This study proposes a review of the main aspects for the understanding of ARDS during weaning of MV as well as evaluating and managing this phase of withdrawal of ventilatory support. The review of the literature was carried out aiming at the aspects related to the evaluation of weaning of MV in patients with ARDS. Search was conducted in the period from 1967 to 2018 and the following electronic databases: MEDLINE, EMBASE, LILACS, and Cochrane Central Register of Controlled Trials (CENTRAL) and relevant science sites. The following “Mesh terms” are from MEDLINE: “Respiratory Distress Syndrome, Adult”[Mesh], “Ventilator Weaning”[Mesh]. After the results, the articles of relevance to the theme of the proposed study were selected.

2. Mechanical Ventilation in ARDS: Start, Transition, and End of Weaning Process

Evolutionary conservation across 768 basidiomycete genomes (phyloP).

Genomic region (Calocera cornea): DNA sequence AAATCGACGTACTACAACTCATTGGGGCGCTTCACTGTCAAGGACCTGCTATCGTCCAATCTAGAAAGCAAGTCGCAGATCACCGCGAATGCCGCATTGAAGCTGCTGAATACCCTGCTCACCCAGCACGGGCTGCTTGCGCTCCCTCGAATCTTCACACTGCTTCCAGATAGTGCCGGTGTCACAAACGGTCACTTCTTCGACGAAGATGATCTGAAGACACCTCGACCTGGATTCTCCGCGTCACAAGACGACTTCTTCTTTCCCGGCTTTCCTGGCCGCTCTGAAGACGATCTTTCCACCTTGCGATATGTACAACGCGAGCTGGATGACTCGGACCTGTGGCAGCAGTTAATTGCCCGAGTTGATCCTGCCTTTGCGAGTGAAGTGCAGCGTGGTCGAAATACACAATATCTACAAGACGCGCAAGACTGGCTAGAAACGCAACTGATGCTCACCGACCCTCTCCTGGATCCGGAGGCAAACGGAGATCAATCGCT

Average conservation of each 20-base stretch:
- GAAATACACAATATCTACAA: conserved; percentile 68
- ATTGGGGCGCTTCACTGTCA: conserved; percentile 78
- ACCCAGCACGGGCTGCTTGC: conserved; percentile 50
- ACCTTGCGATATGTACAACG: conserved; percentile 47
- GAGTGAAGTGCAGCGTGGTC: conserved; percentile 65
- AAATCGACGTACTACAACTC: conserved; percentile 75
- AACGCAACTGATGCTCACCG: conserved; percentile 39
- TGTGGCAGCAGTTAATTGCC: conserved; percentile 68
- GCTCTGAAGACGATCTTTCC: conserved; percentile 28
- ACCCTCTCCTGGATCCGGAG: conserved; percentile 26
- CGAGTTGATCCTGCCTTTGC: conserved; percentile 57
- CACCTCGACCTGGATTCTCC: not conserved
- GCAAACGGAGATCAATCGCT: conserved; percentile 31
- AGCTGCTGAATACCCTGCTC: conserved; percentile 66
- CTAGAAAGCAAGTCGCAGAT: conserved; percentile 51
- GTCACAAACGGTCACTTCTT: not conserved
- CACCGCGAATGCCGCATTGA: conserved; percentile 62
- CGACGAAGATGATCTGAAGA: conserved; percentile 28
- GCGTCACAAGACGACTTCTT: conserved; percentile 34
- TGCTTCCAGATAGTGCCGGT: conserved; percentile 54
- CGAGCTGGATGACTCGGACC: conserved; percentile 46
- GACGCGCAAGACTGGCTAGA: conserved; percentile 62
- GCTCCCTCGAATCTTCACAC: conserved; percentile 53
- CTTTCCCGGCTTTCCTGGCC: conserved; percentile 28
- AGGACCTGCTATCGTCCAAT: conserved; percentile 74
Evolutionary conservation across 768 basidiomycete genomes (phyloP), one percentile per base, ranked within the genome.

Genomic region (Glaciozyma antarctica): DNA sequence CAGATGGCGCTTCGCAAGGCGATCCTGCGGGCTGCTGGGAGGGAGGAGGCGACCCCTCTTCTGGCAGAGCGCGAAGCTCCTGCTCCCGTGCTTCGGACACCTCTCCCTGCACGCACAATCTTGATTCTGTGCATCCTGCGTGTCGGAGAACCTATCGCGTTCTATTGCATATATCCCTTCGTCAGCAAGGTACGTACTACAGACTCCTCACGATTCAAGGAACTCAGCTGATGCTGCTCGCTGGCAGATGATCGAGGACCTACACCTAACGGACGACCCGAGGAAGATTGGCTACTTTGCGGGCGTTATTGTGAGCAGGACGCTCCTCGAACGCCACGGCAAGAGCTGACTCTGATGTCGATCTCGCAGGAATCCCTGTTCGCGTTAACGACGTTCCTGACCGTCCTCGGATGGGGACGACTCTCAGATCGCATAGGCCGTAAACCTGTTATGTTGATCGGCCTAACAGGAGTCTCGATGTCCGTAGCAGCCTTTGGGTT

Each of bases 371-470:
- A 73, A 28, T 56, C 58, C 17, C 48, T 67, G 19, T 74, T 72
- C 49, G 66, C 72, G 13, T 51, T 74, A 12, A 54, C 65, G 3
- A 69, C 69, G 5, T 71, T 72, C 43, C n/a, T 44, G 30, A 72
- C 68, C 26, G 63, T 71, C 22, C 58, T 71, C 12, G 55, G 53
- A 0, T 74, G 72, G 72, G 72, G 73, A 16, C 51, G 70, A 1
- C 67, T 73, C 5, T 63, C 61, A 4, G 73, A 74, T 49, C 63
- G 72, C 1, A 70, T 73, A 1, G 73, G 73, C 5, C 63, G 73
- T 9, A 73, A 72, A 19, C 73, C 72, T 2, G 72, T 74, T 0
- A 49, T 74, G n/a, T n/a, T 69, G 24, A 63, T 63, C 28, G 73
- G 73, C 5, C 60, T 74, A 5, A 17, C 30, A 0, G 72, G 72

The initial evaluation and treatment of the patient with ARDS begin with the correction of the inflammatory mechanism that triggered the process, i.e., sepsis and the decision to start ventilatory support [17, 18]. This ventilatory support can be provided as supplemental oxygen, high-flow nasal oxygen therapy, and noninvasive MV and in most cases invasive MV [1921]. Another important initial aspect of ventilatory support is the choice of ventilatory mode (controlled versus spontaneous) and parameter settings to adopt the “lung-protective ventilation” strategy. This protective ventilation consists in the adjustment of low tidal volume (TV) on the basis of predicted weight and elevated levels of positive end-expiratory pressure (PEEP) with respiratory regulation (RR), considering not only the correction of hypoxemia, but in the care of the targets of pulmonary pressures and volumes to avoid volutrauma and atelectrauma [2224]. In the most severe cases, the use of neuromuscular blockade (NMB), prone position, and extracorporeal membrane oxygenation (ECMO) will be evaluated when there is refractory hypoxemia [2529]. These initial strategies are key to successful treatment of patients with ARDS and therefore weaning success and reduction in MV time.